By Joy Caires
On my first day in the children’s hospital my only experience with pastoral care in the clinical setting was eleven weeks of clinical pastoral education--in a geriatric psychiatric unit. My seminary education was heavy on scriptural work and theology—light on pastoral care courses beyond the required. I had worked with children as a youth minister, as an assistant teacher at a daycare center and as everybody’s favorite babysitter. At the time, it didn’t particularly occur to me that accepting a position as the only pediatric chaplain at a 244 bed children’s hospital was, well, kind of crazy. But, even if it had occurred to me—well, what else was I going to do with my newly minted collar and newly minted seminary debt?
Minutes into my first day my pager sounded for the first time. The pediatric intensive care unit needed me. I walked briskly towards the elevators, I had not yet found the stairs that were the most direct route from the first floor of the hospital to the pediatric intensive care unit. My heart was thumping in my chest as the elevator doors opened and I swiped my keycard to access the unit. The unit secretary pointed me towards the room where I had been requested. The nurse, who had never seen me before (I had only been in the PICU once before on a quick tour) hastily filled me in on the situation. A car accident late the day before, his mother had died on impact—it would have been better if he had died then as well.
I drew a breath before I entered the room; the child lay prone in the hospital bed. A young woman was at his side. She glanced up, taking in my collar, before turning her face back towards the little boy. I stepped closer to the bed side, his body was connected to IVs, his breathing controlled by machines. But, the tubing was not the worst of it nor was the steady hush of the vent. His head and face were completely covered in gauze-- gauze that despite the best efforts of the doctors and nurses was slowly filling with blood. He had no face. I took a deep breath and my nostrils filled with the tangy iron smell of blood.
“I’m Reverend Joy, the chaplain here…” The woman at the bedside paused and looked at me again…”I’m his aunty.” And, as he lay dying I learned about his life--the bicycle he loved to ride, the video games he played and his easy smile and affection for his family.
Throughout the day, relatives gathered and he continued to bleed. The doctors looked weary and drawn and the smell of blood haunted us. Later in the afternoon the pastor who had come the night before returned. The room ‘s air was thick with grief and I struggled to find my place within that grief--to offer love, perhaps comfort but mostly to be a non-anxious presence in the midst of the pain. But, that was in retrospect, at the time all I knew was the taste of blood and the clear sense that I was needed and wanted in that room. The other pastor was older than me by a couple of decades and I was shocked by her own level of need and her palpable anxiety. As his heart rate continued to drop she turned to me in the midst of the now crowded room. “I think we should baptize him”.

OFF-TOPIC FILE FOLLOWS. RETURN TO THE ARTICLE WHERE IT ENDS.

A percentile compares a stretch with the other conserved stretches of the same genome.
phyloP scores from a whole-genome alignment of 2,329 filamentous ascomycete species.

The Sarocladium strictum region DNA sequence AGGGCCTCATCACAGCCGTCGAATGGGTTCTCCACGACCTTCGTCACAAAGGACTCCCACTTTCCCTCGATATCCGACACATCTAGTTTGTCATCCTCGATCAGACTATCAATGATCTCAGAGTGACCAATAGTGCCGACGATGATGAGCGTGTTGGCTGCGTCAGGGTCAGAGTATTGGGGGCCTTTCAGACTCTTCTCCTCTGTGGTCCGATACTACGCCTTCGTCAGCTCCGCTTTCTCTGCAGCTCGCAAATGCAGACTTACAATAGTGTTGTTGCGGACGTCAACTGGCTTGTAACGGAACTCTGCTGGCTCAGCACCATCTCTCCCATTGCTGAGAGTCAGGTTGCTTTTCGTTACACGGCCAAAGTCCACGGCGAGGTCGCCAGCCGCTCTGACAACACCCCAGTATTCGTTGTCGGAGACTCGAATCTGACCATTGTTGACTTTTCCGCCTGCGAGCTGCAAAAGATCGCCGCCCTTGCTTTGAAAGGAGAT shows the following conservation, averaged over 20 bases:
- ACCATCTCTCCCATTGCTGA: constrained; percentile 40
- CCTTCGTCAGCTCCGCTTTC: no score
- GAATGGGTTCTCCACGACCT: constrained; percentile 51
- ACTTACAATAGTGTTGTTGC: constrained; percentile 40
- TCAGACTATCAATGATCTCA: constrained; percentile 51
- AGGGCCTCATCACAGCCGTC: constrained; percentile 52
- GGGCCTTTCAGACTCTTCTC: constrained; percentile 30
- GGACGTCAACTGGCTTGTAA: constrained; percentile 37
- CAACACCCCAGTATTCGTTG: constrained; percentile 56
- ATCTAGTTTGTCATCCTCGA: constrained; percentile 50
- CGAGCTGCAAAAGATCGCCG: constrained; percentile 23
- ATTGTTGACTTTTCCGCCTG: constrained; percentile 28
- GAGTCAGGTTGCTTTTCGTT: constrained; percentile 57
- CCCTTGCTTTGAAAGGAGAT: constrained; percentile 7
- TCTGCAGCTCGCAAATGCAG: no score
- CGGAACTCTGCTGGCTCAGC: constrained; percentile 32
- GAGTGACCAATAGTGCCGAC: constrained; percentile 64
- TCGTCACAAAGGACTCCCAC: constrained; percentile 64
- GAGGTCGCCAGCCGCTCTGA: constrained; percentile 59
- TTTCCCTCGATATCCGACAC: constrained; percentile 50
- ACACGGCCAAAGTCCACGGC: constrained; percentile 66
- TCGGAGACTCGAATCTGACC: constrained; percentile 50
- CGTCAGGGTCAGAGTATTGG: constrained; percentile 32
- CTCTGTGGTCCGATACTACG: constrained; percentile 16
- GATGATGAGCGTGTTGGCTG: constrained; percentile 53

I had never baptized anyone before but I felt very strongly that I would never bring up baptism, much less baptize, unless the family initiated the request. So, I whispered back to her—“we should discuss this outside of his room”. Because she had been there the night before, because it was my first day, because she had been a pastor longer than I, I conceded—she could ask the family.
As we entered the room the boy’s grandmother looked up at us, questioningly. And in response to the question about baptism she replied, “if you think we should”. To which the other pastor perked up and announced that I would baptize him. I hope now that my face did not reflect my anger in that moment….I felt trapped and manipulated. Yet, there was no turning back as I gathered the family around the bedside. I glanced at his covered face and quickly looked away, not wanting to see the ravages where the gauze had slipped. I poured the sterile water into a shell and then slowly let three drops fall into his open palm.
Welcome to the household of God.
I can still taste blood when I think about him.
He died within the hour.
The Reverend Joy Caires, a graduate of Episcopal Divinity School, is currently the Associate Rector at Church of Our Saviour in Akron, Ohio. Joy's first call, after ordination, was as the pediatric chaplain at Rainbow Babies and Children's Hospital in Cleveland, Ohio.